Frost at 35 degrees?

Published: Feb. 13, 2008 at 11:59 PM CST|Updated: Feb. 14, 2008 at 12:00 AM CST
Email This Link
Share on Pinterest
Share on LinkedIn


The ground was covered with frost this morning but I believe the low was reported as 35 degrees. It is my understanding that in order for frost to form, the temperature where frosts forms must be at least freezing. Does that mean, that although the air temperature was 35 degrees, the ground temperature was 32 or below?


Yes, if there is frost, then the temperature where the frost occurs (frost on the ground) must be at or below 32°F.
Okay . . . here are two possible explanations:
#1 - The "simplest" explanation is that at your location the temperature was actually at or below freezing that morning.  While Metro Airport's official low was 35°F, many WAFB neighborhoods, especially those to the east and north of Baton Rouge, reported a light freeze that morning.  The potential variability in temperatures across the WAFB viewing area is exactly why we show our Weather Watcher numbers almost every day.  The airport is a "general reference" observation site, but when we get into the low to mid 30°s, a degree or two here or there can make the difference between a light freeze or not.  (Fact is, the temperature difference from one side of your backyard to another can sometimes be a degree or more!)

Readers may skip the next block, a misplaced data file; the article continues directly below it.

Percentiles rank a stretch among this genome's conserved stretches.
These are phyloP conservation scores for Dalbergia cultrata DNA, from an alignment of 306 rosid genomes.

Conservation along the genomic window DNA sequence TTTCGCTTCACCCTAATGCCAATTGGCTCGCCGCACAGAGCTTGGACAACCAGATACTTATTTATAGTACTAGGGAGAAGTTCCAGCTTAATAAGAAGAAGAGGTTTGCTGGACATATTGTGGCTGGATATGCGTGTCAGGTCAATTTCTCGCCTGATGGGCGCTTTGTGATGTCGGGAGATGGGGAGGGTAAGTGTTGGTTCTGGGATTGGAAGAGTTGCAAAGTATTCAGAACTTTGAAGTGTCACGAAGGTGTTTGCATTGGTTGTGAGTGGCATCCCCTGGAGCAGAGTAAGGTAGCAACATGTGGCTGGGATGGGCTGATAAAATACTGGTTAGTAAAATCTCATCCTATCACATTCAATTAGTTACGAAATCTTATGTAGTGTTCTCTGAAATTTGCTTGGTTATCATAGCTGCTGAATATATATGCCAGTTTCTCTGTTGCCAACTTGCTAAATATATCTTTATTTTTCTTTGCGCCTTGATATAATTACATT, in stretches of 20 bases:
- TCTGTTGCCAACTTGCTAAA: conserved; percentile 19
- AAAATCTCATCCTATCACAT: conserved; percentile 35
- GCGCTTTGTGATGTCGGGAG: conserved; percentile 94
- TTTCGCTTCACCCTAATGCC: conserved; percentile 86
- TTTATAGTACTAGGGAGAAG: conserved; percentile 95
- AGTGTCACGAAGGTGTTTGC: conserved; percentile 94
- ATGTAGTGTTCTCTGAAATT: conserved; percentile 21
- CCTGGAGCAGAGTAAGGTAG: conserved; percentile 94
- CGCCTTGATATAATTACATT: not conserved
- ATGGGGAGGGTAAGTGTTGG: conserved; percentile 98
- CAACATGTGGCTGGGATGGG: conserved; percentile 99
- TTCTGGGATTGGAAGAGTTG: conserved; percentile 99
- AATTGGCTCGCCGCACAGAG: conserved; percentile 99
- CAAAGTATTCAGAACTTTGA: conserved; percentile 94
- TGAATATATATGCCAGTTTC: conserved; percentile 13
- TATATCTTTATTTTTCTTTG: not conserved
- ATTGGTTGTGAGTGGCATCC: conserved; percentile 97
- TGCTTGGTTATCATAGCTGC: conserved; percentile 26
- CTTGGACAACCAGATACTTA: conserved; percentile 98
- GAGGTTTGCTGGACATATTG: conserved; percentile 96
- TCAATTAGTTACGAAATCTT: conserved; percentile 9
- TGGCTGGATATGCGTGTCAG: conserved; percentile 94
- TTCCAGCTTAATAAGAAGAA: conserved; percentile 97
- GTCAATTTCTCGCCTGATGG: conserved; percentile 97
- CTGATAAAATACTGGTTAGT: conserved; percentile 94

#2 - Yes, it is still very possible -- and not all that uncommon -- to have frost on the ground even though the "official" air temperature only dipped into the mid 30°s.  In fact, from an agricultural perspective, we typically use 35°F or 36°F as a guideline for the potential for frost.  Frost with "official" temps in the mid 30°s is most likely to occur prior to dawn, under fair-to-clear skies and with winds running light-to-calm.
How?  Because the "official" temperature is recorded roughly 4 feet above the ground level.  But under clear skies and little wind, the temperature right at the ground level can be 2° to 4° (or more!) cooler than the 4-foot above-ground reading.  Often the ground will cool more quickly than the air, especially if the soil is relatively dry.  So, while the air temp at 4 feet might be 35°, the temperature at the soil surface may be closer to 30°-32°F -- enough to freeze any condensation (dew).
Bottom line -- if there is frost/ice, it MUST be 32° or below.
Hope this helps!
Jay Grymes
Chief Meteorologist
WAFB Storm Team